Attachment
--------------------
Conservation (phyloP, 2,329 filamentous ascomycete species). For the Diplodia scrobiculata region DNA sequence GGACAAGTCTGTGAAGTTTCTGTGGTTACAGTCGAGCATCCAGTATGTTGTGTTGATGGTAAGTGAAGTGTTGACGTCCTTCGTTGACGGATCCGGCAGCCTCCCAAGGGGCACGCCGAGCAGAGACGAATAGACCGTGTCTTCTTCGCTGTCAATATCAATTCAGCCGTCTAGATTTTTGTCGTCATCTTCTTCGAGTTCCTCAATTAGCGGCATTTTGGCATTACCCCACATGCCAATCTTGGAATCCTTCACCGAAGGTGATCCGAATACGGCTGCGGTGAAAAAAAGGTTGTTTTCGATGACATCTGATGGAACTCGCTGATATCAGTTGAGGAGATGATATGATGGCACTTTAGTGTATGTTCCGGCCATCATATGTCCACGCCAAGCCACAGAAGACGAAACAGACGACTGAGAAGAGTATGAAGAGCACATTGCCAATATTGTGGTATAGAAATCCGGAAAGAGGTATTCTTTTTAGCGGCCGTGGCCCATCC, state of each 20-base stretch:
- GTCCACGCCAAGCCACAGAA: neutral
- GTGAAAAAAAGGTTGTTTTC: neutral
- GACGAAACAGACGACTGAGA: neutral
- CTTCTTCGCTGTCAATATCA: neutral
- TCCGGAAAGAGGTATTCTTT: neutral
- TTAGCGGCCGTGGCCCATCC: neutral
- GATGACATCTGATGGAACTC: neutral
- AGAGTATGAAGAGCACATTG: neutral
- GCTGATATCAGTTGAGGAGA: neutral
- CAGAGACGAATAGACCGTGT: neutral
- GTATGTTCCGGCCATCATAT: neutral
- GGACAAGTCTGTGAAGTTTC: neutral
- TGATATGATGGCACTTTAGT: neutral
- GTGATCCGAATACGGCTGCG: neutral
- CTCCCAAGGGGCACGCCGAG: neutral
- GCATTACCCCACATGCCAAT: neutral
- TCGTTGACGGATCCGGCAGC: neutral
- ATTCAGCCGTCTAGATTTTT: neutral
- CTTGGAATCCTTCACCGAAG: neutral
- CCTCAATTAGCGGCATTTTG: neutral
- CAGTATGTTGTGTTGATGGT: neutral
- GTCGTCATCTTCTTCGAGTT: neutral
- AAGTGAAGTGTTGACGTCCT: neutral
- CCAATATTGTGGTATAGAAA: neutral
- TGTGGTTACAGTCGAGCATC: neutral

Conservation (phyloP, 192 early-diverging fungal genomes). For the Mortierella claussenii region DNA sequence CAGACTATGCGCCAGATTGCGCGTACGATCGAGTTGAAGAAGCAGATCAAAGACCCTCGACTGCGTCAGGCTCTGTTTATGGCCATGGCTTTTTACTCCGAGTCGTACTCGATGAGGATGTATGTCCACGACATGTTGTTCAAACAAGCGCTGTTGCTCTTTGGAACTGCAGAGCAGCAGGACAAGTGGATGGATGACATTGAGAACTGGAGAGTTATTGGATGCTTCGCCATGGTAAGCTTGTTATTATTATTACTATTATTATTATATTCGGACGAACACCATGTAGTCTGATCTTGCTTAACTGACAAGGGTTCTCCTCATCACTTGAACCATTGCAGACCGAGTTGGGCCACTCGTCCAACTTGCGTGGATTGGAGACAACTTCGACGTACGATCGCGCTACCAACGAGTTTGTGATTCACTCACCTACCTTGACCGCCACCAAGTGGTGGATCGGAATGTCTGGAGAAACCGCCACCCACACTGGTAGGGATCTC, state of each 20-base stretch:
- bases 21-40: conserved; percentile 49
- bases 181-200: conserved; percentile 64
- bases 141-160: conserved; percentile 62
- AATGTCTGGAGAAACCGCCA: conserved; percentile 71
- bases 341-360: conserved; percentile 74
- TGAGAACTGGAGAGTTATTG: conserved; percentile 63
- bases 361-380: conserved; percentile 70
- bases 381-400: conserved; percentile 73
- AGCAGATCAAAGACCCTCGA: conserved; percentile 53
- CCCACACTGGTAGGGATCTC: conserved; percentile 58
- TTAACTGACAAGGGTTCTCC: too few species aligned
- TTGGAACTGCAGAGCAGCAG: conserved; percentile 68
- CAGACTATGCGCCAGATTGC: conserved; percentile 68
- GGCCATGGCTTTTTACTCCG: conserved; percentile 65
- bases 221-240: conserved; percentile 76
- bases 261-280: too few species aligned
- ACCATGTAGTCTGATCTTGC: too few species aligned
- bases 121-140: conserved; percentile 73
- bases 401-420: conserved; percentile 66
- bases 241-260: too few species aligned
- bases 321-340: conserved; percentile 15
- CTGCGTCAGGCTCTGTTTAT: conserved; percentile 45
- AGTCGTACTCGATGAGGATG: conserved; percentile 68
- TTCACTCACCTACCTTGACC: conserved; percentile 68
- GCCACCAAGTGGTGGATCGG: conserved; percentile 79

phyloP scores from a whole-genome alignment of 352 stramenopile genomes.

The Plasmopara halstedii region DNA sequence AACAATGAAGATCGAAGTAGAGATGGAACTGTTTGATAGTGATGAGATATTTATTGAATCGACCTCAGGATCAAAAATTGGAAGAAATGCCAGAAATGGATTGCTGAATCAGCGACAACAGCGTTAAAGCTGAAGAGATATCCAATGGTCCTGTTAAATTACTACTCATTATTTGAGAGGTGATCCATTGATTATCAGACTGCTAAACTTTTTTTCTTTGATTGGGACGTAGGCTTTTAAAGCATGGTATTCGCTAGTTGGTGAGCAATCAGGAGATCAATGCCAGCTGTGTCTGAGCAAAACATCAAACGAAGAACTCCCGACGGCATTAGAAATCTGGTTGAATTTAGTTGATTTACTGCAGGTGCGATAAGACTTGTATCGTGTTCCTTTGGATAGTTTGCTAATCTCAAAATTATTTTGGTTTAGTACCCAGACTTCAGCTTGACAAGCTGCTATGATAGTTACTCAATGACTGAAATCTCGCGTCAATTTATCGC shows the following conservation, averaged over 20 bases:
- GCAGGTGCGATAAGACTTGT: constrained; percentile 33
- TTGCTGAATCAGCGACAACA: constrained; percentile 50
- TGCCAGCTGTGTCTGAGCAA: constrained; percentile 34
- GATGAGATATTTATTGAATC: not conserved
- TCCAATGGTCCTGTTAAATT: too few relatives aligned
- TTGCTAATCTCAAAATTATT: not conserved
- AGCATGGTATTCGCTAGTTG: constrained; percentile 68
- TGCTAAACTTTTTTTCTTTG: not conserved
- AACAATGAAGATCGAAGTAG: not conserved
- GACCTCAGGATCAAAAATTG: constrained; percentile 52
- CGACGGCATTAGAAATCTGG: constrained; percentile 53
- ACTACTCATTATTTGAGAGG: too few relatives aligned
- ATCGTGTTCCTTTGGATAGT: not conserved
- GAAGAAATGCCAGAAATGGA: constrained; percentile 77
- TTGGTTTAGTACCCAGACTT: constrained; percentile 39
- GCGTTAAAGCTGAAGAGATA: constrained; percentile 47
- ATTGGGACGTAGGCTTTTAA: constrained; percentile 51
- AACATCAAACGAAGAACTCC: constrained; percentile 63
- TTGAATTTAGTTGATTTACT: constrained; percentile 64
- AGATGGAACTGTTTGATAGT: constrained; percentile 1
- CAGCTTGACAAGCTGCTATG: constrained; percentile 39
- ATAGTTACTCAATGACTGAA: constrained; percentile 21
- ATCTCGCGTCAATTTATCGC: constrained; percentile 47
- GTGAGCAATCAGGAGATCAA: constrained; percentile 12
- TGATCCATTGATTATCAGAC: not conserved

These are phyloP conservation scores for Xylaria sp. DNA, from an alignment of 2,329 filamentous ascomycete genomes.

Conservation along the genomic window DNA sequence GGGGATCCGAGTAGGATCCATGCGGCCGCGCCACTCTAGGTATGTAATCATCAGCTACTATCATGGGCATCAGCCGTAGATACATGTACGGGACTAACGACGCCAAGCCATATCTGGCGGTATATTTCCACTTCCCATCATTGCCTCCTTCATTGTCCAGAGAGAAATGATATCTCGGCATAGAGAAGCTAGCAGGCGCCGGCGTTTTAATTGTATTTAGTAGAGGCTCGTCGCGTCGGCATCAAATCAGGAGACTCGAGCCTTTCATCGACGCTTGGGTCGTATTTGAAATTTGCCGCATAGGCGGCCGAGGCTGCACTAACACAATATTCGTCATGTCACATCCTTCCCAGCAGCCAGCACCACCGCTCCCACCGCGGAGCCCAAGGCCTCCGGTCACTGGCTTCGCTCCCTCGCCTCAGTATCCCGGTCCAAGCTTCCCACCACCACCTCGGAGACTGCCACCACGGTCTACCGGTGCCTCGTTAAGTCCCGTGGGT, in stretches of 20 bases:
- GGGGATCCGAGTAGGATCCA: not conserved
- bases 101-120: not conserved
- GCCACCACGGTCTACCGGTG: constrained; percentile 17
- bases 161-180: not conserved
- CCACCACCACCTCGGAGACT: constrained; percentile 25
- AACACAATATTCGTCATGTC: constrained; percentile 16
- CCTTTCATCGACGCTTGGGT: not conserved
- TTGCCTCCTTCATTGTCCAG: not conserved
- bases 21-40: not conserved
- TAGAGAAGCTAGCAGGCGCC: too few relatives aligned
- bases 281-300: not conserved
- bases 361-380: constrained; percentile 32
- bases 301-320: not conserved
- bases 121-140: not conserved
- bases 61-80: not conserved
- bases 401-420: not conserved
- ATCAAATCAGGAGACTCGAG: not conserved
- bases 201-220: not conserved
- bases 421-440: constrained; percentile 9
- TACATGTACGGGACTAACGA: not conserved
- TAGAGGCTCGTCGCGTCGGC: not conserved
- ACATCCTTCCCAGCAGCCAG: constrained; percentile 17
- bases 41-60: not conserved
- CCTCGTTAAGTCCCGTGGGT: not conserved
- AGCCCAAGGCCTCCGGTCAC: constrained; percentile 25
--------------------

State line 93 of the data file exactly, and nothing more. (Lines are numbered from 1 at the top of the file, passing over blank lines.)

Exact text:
- bases 361-380: constrained; percentile 32